Thursday, November 08, 2018

'Who knows what about me?'

The publication of the "Who knows what about me?" report today by the office of The Children's Commissioner for England highlights the huge amount of data gathered on children, including the use of biometric technology in schools.

5 salient points about biometric technology used in schools is listed in the infographic in this post.

Using one's biometric data is a more data intrusive way of accessing schools services than a PIN or swipe card.  This has been recognised by legislation and schools therefore are legally obliged to offer students an alternative means to access such services and must have consent, from both parents and students, if biometric data is to be taken and processed.

Schools in the UK have been using biometrics since 1999.   Often this was done without informing parents due to the fact that the Data Protection Act 1998 did not list biometrics as 'sensitive' personal information, hence parents permission or even knowledge that their children's biometric were being taken happened.

Many different types of biometric technology have been used in schools. The biometric most used is fingerprint.

Campaigning by parents lobbying Members of Parliament culminated, 13 years after schools started using the technology, with legislation covering consent to biometric processing in the Protection of Freedoms Act 2012, Chapter 2.

It is prudent to minimise personal data given.  We have no idea if a child's biometrics given in the education system is compromised or shared, with other agencies or companies, the effect this may have later in their life.

Know your facts and consider keeping your child's biometric digital data from unnecessary use when an alternative means of identification will suffice.

Saturday, September 29, 2018

Scottish schools Freedom of Information results so far...

This is an update on the Freedom of Information requests (FOIR) sent to all 32 Scottish local authorities in August to determine the use of biometrics in schools there.  This is with a view to extending the same rights that English and Welsh children have not to have their biometrics collected and processed in schools, with an entitlement to use an alternative way of accessing school services such a a PIN or swipe card.

Some interesting results have turned up in the two thirds of FOIRs that have been received back so far.  There seems to be two companies supplying the Scottish market with one most dominant.  The company that is most dominant also introduced the biometric fingerprint scanners in schools as early as 1999 and 2000.

This is a surprise to me as I was under the impression that schools in the UK started the introduction of fingerprint scanners for libraries in 2001when the below communications with a school biometric supplier, the Information Commissioner's Office (ICO), who oversees the Data Protection Act, and Department for Education (DfE) took place.  See bottom of this post.  So it would be interesting to see if the ICO and DfE knew about the earlier use of children using their biometrics and see any correspondence on that.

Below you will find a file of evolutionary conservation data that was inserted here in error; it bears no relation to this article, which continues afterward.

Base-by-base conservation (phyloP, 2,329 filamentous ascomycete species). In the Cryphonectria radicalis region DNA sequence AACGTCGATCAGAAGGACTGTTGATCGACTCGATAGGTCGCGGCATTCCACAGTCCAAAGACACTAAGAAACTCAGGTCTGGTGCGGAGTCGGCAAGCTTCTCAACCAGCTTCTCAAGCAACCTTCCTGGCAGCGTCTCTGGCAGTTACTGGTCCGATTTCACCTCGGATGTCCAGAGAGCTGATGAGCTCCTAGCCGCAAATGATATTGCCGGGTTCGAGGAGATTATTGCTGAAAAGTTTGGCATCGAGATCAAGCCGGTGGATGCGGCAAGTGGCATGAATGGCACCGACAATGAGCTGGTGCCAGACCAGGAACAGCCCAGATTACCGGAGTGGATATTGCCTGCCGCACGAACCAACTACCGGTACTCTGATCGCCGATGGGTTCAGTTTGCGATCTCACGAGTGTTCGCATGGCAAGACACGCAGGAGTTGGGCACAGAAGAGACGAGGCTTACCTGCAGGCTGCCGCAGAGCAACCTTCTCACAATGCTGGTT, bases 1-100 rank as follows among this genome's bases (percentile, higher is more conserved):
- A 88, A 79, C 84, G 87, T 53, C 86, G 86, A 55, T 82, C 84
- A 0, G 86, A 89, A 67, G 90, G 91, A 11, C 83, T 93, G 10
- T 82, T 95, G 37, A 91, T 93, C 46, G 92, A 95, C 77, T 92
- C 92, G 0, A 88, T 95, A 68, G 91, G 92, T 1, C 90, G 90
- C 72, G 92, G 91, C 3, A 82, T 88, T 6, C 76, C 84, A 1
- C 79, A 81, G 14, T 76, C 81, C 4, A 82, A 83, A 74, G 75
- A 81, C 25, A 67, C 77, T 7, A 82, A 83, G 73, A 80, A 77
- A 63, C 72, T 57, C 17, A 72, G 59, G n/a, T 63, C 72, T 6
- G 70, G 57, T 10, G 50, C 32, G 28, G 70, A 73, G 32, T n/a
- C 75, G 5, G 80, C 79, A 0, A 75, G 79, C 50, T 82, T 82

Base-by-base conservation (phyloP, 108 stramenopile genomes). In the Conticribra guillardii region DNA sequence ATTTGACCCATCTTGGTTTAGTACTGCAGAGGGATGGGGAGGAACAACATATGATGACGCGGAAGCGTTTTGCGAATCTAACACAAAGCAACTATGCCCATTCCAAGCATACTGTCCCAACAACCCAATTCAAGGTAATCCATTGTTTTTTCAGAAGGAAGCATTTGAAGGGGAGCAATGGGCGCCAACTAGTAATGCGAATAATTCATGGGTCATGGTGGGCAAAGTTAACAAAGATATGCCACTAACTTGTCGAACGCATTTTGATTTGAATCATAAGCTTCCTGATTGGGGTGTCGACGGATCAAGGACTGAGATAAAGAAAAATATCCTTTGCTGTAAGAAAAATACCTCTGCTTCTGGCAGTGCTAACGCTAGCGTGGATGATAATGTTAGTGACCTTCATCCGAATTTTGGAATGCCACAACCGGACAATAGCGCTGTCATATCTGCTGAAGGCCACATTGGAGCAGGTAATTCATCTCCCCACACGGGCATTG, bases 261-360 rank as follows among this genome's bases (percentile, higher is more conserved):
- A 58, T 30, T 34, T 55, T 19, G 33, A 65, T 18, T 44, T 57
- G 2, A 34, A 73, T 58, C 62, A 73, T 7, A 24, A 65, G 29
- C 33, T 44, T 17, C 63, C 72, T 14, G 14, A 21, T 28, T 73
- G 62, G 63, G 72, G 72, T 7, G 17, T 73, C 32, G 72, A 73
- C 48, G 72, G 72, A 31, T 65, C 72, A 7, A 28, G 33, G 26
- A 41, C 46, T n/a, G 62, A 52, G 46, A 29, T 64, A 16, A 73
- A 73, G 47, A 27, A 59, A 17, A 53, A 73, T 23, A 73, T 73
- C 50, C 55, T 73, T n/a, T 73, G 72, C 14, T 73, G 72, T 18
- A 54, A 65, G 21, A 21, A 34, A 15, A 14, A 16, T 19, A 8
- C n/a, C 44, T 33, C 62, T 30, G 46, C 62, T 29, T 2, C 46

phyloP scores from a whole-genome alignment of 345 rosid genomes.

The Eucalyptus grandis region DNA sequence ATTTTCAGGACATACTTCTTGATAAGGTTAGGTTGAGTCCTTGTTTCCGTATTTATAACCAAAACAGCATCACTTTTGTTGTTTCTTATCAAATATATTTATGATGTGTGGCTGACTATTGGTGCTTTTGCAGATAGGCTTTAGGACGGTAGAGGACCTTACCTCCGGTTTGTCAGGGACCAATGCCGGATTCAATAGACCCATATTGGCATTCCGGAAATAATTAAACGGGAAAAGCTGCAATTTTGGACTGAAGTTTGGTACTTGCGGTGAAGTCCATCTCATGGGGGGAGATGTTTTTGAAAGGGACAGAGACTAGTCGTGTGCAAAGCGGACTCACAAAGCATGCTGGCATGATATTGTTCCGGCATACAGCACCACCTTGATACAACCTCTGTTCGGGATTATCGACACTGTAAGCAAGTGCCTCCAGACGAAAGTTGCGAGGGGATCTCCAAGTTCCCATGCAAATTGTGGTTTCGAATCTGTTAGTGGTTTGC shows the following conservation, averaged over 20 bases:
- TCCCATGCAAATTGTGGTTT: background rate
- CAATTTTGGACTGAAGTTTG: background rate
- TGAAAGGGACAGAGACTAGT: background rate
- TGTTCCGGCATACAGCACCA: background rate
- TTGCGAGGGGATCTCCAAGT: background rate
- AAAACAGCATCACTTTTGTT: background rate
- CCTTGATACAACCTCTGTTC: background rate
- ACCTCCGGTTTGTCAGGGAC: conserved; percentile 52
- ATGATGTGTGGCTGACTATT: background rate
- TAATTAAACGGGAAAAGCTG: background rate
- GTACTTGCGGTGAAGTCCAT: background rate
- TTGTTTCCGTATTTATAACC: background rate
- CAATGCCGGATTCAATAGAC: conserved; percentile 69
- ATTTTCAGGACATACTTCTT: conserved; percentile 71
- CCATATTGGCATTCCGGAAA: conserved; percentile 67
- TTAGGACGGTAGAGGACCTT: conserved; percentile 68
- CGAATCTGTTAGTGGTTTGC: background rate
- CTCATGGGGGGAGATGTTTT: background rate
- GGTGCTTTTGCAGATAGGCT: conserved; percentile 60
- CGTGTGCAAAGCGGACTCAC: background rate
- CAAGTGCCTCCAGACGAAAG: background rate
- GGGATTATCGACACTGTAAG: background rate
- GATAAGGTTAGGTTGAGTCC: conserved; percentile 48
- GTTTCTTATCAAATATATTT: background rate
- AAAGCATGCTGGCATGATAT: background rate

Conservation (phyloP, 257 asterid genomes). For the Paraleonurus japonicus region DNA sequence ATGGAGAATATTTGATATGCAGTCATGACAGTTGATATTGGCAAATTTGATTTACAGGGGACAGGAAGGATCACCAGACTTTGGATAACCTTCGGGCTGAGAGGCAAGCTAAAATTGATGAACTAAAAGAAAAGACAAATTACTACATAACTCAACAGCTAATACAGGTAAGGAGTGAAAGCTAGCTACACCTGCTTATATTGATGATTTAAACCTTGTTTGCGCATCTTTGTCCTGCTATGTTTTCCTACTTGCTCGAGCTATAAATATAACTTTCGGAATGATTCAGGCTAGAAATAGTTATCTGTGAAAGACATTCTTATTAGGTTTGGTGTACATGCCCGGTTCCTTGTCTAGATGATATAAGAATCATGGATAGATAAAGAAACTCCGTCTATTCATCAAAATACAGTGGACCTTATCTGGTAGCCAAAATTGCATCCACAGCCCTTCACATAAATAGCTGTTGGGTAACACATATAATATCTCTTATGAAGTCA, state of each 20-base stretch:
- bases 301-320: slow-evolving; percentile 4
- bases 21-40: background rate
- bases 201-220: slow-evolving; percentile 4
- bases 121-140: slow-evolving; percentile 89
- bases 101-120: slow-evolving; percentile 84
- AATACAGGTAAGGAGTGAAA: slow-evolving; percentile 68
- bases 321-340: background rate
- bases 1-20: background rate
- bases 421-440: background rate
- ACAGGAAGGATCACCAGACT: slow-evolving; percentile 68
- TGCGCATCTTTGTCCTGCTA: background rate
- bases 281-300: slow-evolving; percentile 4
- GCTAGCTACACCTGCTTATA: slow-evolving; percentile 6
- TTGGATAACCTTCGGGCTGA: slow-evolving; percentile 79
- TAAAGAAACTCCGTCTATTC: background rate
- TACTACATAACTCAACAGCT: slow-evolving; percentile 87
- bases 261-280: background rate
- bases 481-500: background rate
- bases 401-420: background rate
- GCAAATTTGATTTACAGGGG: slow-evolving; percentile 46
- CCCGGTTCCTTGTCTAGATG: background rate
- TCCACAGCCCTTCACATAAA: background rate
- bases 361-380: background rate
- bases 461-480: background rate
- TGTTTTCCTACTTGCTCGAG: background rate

With the results from the FOIR so far it seems that currently around 5% of children in Scotland use their biometrics to access school systems, although I still have a third of the authorities yet to reply.  Even so this amounts to 35,000 plus children and that is only a snapshot of current usage.  Given that some authorities have been using biometrics in schools for nearly two decades, this significantly raises the amounts of children that have had their biometrics logged at schools in Scotland to the many tens of thousands, if not over the hundred thousand mark.  The current Scottish school population is just over 687,000 children.

When all of the Scottish authorities have responded I will post more here.

Thursday, August 30, 2018

Consent needed by schools to process biometric data

I do have other posts pending but as it is that time of year students start new schools I am re-posting this salient information, originally posted in May 2017.   Also see the UK Department for Education's 'Protection of biometric information of children in schools and colleges'

Schools obligations to students biometric data

It's that time of year again, when parents with children going up to high schools are encountering biometric systems in their children's new schools and are unsure of their rights to consent and what responsibilities the school has to ensure school services are not withheld from students who do not participate in their biometric system.  Hopefully this will clarify schools, parents and children's position.  A PDF version can be found here.

A school’s responsibility
A school cannot take and process a student’s, under 18 years old, biometric data without the consent of the parent/s or the student.  Consent must be given in writing from the parent/s.  Consent can be withdrawn at any time.

·         If one parent consents and the other does not, the non-consent takes precedence.

·         If the parent/s consent and the student does not, the students non-consent takes precedence.

·         If the parent/s do not consent and the student does consent, the parents non-consent takes precedence.

If a consent is not given the school “must ensure that reasonable alternative means are available by which the child may do, or be subject to, anything which the child would have been able to do, or be subject to, had the child’s biometric information been processed.” as detailed in the Protection of Freedoms Act 2012,Chapter 2 Section 26 (7).

Parent/s must be informed by the school that they are using a biometric system and the school must gain written consent from the parent/s to take and process their child’s biometric data.  You may withdraw your consent at any time.
Schools do not always make it clear when asking for consent that an alternative to the biometric system is available and that non-consent ultimately lies with the student.